THINK PINK: One friend's death encourages another to save lives - WAFB 9 News Baton Rouge, Louisiana News, Weather, Sports

THINK PINK: One friend's death encourages another to save lives

Posted: Updated:

(FOX19) -- Just about any day during the week, you can find Tyler and her son walking. They're training for a race. but the road to this one. includes helping others beat breast cancer.

"I feel really blessed," said Tyler. "Not just being a survivor, but being able to help other people who are going through the same thing. It's a blessing."

Tyler is a survivor. She's been cancer-free for six years.

"I'm in good health," said Tyler. "I'm able to walk."

She's not kidding. Tyler has participated in 17 races for the cure-- 14 locally. On Friday, she'll begin day one of her third Susan G. Komen Race for the Cure in Atlanta. She will walk 60 miles over three days. She is trying to raise $2,300 to fight breast cancer. She's close to reaching her goal, but still needs some help to do it. She's doing it in the name of a friend who fought the disease until her last day.

"It really, really hit home to me as to why I'm still here and that is to let other people know that they can still live with this disease; be an encouragement to other people who have been diagnosed with this disease," said Tyler. "It's tough. It makes you think why are you still here and someone like that has passed?"

Tyler's friend, Catherine Lewis Mobley, died nearly a year ago from stage four breast cancer.

"My mother," remembers Nathaniel Mobley, Catherine Lewis Mobley's son. "I know everyone says how their mother or their grandmother was the sweetest person, but you can ask anyone. She really was an extremely sweet lady."

Nathaniel Mobley said the diagnosis caught everyone by surprise. He said there's no history of breast cancer in the family.

"I'll never say she lost her battle," said Nathaniel Mobley. "She won the victory in Heaven. That's how I feel."

Researchers say women of color, especially African-American women, tend to be diagnosed younger and with more aggressive breast cancers. According to the Ohio Department of Health, there is a death rate of 40 and 41 percent in Hamilton and Butler counties for blacks with breast cancer. There is a rate of 27 in the same counties for white females. Rates were not presented for blacks in Clermont, Warren, and Brown counties.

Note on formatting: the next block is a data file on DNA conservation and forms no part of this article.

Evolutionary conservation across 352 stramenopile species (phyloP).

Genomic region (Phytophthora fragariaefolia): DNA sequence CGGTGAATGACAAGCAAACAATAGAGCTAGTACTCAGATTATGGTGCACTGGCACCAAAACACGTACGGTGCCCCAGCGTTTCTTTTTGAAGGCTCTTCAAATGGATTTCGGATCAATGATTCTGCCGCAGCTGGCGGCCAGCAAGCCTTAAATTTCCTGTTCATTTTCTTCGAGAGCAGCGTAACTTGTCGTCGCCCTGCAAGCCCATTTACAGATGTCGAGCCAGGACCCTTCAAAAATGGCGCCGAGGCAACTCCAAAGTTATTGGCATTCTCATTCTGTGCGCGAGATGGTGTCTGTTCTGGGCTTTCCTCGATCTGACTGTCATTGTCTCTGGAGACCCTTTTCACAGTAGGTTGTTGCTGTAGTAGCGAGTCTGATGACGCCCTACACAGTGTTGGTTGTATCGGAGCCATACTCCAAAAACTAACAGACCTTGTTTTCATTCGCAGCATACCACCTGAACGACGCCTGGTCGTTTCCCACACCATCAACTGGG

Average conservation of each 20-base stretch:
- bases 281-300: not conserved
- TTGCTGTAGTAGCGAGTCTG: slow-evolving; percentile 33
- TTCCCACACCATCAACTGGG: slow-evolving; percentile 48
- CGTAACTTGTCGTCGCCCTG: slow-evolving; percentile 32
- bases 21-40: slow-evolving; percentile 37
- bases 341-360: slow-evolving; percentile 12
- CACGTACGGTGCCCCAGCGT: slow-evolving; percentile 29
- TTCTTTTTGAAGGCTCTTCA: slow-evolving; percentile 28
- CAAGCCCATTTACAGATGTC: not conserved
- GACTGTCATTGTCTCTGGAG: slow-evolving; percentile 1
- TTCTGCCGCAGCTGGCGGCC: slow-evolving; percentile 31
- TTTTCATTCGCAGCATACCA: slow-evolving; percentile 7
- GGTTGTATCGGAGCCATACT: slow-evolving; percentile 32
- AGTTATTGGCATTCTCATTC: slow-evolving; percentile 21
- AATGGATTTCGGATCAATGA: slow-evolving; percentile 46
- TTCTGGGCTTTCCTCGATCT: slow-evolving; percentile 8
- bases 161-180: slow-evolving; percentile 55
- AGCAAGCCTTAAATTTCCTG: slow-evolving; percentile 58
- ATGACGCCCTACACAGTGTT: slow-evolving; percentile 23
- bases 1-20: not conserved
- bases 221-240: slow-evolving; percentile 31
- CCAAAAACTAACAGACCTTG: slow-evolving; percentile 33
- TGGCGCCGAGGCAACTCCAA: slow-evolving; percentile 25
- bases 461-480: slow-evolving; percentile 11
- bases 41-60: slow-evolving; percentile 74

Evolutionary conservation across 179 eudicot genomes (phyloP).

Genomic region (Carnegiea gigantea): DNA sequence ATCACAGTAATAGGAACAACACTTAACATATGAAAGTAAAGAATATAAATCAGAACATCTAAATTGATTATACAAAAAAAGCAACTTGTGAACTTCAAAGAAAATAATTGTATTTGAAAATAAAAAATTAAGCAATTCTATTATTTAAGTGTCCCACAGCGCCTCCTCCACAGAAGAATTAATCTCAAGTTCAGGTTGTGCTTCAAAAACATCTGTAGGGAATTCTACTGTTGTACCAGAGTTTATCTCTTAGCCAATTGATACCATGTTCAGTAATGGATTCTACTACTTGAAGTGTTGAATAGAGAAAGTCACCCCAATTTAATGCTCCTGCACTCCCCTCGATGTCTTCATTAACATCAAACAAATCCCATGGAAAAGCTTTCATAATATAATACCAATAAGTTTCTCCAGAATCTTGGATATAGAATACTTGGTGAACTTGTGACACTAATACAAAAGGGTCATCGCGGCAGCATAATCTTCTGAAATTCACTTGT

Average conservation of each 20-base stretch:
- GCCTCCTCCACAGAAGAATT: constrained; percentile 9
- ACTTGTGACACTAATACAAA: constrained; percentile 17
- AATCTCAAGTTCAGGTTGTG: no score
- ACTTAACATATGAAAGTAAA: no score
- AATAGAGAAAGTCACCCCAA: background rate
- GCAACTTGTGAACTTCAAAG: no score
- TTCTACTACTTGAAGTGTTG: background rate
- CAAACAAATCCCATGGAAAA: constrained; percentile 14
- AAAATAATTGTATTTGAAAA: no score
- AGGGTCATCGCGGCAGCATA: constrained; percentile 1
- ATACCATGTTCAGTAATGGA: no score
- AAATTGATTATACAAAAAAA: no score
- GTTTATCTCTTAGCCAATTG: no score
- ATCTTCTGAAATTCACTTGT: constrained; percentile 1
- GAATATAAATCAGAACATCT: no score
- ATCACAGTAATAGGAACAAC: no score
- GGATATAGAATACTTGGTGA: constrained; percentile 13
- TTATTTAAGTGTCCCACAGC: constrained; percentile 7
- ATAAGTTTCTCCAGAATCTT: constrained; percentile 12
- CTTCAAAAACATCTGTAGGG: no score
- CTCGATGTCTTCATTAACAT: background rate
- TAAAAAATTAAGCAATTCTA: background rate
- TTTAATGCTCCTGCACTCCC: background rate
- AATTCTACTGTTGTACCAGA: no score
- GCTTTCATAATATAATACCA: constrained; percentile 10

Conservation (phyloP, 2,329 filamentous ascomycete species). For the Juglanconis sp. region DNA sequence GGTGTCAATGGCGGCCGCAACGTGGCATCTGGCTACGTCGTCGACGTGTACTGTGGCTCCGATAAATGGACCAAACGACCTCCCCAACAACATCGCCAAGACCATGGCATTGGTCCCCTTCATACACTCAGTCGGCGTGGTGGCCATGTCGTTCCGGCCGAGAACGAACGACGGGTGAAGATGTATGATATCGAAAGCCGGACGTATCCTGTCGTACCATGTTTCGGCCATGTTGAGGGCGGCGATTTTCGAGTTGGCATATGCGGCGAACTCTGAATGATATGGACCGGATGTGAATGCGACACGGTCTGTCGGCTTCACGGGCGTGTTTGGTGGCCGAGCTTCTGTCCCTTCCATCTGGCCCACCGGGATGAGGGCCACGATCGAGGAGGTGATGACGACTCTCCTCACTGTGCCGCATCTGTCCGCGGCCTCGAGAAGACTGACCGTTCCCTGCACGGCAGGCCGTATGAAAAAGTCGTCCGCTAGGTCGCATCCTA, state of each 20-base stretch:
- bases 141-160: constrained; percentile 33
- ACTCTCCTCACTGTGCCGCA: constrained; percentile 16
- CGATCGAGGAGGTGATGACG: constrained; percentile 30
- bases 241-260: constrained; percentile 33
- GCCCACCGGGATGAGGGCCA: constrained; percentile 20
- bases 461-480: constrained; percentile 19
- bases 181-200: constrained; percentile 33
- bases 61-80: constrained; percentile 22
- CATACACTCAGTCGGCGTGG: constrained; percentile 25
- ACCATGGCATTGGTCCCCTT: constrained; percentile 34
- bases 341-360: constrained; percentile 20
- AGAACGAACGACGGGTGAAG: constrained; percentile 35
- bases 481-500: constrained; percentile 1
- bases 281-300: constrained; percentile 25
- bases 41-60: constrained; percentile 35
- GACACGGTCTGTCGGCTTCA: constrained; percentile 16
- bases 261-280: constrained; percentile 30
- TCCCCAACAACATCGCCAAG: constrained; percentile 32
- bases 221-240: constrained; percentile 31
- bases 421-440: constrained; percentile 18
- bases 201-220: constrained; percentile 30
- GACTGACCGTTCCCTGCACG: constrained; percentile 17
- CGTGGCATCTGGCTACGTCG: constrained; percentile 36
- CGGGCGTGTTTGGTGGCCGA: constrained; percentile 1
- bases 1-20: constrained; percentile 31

It's a startling reality that Nathaniel Mobley, his sister, and their father know too well. Mobley hopes no one has to experience the pain he felt on his mother's last day. He was the first in the family to get the news.

"I was sleep," said Mobley. "It was maybe three or four in the morning, and the lady at Drake Hospital tapped me on my shoulder. She told me 'your mother just passed away.' I don't know if I was shocked, but it took me, like, hours before I started crying."

Catherine Mobley inspired Tyler to share her story.

Tyler now focused on encouraging others to get involved and to get a mammogram. She had her first at 37, but skipped her second mammogram. Tyler wonders if that's why she was diagnosed at 39 with stage two breast cancer. Through it all, she said she's only missed one day of work-- even during chemotherapy. Tyler scheduled treatments on the weekends she didn't have custody of her 14-year-old son. It was tough, but Tyler said she always stayed focused on her goal: watching her son grow into a man.

"I think a lot of us are afraid," said Tyler. "We're afraid of the diagnosis because a lot of us are single parent homes. What are we going to do with our kids? But I say to that, what are your kids going to do without you?"

@

To learn more about Tyler's efforts and help her reach her goal: http://www.the3day.org/site/TR?px=3125850&pg=personal&fr_id=1761&et=RB8nnaWtwQ6U0S06RYi3iw&s_tafId=518415

 

 

Copyright 2012 FOX19. All Rights Reserved.

@

Powered by WorldNow